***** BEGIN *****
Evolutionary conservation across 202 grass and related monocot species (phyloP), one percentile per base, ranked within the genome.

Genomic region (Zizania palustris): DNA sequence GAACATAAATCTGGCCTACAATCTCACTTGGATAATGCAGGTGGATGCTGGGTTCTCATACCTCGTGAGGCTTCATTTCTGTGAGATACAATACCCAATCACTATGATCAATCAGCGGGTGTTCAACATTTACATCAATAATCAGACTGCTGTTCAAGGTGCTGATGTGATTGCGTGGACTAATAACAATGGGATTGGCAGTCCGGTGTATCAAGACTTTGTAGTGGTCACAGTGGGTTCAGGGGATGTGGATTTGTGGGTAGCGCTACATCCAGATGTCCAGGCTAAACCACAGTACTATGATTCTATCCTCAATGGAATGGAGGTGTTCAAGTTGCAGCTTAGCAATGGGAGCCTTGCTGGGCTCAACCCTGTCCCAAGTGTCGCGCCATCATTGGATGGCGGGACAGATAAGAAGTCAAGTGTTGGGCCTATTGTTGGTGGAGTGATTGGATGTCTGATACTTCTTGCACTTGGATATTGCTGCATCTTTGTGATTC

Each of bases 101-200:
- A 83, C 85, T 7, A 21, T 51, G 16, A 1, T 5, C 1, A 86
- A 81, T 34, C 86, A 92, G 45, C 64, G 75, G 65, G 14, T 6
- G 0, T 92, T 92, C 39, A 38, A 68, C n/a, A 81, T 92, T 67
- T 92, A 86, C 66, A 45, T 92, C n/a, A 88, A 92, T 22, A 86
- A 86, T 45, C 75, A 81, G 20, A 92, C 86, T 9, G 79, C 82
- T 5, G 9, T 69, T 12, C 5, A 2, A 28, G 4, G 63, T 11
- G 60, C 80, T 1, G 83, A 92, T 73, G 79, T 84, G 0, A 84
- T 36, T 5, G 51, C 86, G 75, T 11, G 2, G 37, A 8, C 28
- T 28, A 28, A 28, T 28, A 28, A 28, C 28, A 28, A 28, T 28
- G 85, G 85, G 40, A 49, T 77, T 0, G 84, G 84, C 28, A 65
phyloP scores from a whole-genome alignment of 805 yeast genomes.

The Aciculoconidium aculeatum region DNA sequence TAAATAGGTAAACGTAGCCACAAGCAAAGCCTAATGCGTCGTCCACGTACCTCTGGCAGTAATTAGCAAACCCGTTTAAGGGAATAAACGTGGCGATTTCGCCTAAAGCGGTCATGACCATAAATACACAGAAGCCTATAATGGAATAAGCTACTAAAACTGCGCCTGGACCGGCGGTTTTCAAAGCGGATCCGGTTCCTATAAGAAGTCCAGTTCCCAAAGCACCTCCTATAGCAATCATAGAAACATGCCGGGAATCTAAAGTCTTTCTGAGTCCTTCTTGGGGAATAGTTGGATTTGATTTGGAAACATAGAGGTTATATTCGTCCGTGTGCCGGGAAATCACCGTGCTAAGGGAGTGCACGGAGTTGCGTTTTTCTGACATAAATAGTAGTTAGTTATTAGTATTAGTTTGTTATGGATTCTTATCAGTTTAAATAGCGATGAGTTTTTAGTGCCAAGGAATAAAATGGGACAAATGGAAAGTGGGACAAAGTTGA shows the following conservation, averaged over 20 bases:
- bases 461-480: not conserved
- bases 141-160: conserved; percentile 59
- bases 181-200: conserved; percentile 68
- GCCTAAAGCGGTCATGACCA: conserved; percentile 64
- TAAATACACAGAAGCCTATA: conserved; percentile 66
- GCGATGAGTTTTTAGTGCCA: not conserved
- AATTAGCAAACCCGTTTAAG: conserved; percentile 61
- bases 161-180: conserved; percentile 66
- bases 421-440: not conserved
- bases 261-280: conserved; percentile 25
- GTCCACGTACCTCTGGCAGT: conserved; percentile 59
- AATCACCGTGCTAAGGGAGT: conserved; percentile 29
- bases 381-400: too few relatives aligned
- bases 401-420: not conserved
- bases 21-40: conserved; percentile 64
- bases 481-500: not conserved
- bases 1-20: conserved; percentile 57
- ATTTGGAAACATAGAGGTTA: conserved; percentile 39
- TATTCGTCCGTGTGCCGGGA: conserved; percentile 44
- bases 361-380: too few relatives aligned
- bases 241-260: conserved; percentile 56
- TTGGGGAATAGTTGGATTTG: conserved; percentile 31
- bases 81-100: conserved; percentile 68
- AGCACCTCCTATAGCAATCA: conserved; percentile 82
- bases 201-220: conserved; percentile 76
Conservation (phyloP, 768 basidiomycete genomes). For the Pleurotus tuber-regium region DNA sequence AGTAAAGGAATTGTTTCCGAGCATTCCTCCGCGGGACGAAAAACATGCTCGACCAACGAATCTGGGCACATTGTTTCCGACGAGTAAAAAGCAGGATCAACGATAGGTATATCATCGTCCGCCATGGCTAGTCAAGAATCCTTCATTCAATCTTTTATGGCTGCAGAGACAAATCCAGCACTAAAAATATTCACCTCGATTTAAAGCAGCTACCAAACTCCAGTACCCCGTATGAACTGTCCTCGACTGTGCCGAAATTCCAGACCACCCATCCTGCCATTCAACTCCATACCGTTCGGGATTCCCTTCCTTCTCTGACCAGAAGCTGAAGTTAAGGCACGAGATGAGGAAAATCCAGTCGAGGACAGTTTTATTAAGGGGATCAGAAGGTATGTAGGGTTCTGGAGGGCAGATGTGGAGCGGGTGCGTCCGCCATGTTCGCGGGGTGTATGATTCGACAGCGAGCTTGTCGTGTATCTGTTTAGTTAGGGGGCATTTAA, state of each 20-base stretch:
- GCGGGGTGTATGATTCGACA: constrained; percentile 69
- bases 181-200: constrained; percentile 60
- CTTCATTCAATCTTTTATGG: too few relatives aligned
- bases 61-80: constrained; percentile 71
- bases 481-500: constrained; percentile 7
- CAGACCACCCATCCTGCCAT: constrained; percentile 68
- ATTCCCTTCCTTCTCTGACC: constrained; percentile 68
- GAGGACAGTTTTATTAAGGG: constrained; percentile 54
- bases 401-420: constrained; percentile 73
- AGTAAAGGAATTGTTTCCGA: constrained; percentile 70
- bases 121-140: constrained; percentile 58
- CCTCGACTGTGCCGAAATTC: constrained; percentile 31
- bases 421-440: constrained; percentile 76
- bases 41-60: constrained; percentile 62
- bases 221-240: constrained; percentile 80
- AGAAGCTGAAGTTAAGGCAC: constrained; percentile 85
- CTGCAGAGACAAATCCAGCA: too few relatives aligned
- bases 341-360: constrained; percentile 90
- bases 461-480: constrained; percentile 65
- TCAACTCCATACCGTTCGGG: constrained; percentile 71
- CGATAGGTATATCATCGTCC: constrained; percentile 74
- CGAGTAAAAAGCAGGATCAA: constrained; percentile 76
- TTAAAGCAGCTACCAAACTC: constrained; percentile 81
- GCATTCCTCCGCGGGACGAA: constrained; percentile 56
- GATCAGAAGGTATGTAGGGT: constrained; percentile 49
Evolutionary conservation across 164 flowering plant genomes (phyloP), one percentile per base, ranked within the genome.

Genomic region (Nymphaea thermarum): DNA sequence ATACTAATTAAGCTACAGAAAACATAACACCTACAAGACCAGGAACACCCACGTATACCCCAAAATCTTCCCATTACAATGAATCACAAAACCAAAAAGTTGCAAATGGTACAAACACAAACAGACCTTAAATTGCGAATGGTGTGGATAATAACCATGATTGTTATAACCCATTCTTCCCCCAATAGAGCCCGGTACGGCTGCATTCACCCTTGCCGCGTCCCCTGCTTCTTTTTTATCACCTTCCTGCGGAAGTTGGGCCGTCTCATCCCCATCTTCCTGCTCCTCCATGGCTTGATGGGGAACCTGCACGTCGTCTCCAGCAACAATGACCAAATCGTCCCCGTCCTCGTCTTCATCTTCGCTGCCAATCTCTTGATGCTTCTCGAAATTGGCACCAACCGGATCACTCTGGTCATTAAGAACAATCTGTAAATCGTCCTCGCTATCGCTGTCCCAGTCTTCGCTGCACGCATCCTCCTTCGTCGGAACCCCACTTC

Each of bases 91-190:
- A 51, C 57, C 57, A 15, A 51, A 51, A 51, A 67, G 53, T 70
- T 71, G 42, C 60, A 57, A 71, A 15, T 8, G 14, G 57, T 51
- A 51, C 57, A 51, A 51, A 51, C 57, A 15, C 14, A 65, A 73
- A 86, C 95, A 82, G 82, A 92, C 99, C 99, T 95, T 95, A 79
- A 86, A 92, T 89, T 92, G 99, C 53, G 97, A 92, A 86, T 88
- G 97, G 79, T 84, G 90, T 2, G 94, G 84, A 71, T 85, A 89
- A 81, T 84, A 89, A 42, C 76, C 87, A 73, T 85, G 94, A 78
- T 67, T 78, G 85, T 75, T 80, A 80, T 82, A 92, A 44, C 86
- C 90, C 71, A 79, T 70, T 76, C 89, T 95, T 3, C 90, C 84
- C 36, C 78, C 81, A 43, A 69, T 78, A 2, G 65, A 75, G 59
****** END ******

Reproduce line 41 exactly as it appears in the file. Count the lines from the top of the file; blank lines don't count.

Conservation (phyloP, 768 basidiomycete genomes). For the Pleurotus tuber-regium region DNA sequence AGTAAAGGAATTGTTTCCGAGCATTCCTCCGCGGGACGAAAAACATGCTCGACCAACGAATCTGGGCACATTGTTTCCGACGAGTAAAAAGCAGGATCAACGATAGGTATATCATCGTCCGCCATGGCTAGTCAAGAATCCTTCATTCAATCTTTTATGGCTGCAGAGACAAATCCAGCACTAAAAATATTCACCTCGATTTAAAGCAGCTACCAAACTCCAGTACCCCGTATGAACTGTCCTCGACTGTGCCGAAATTCCAGACCACCCATCCTGCCATTCAACTCCATACCGTTCGGGATTCCCTTCCTTCTCTGACCAGAAGCTGAAGTTAAGGCACGAGATGAGGAAAATCCAGTCGAGGACAGTTTTATTAAGGGGATCAGAAGGTATGTAGGGTTCTGGAGGGCAGATGTGGAGCGGGTGCGTCCGCCATGTTCGCGGGGTGTATGATTCGACAGCGAGCTTGTCGTGTATCTGTTTAGTTAGGGGGCATTTAA, state of each 20-base stretch: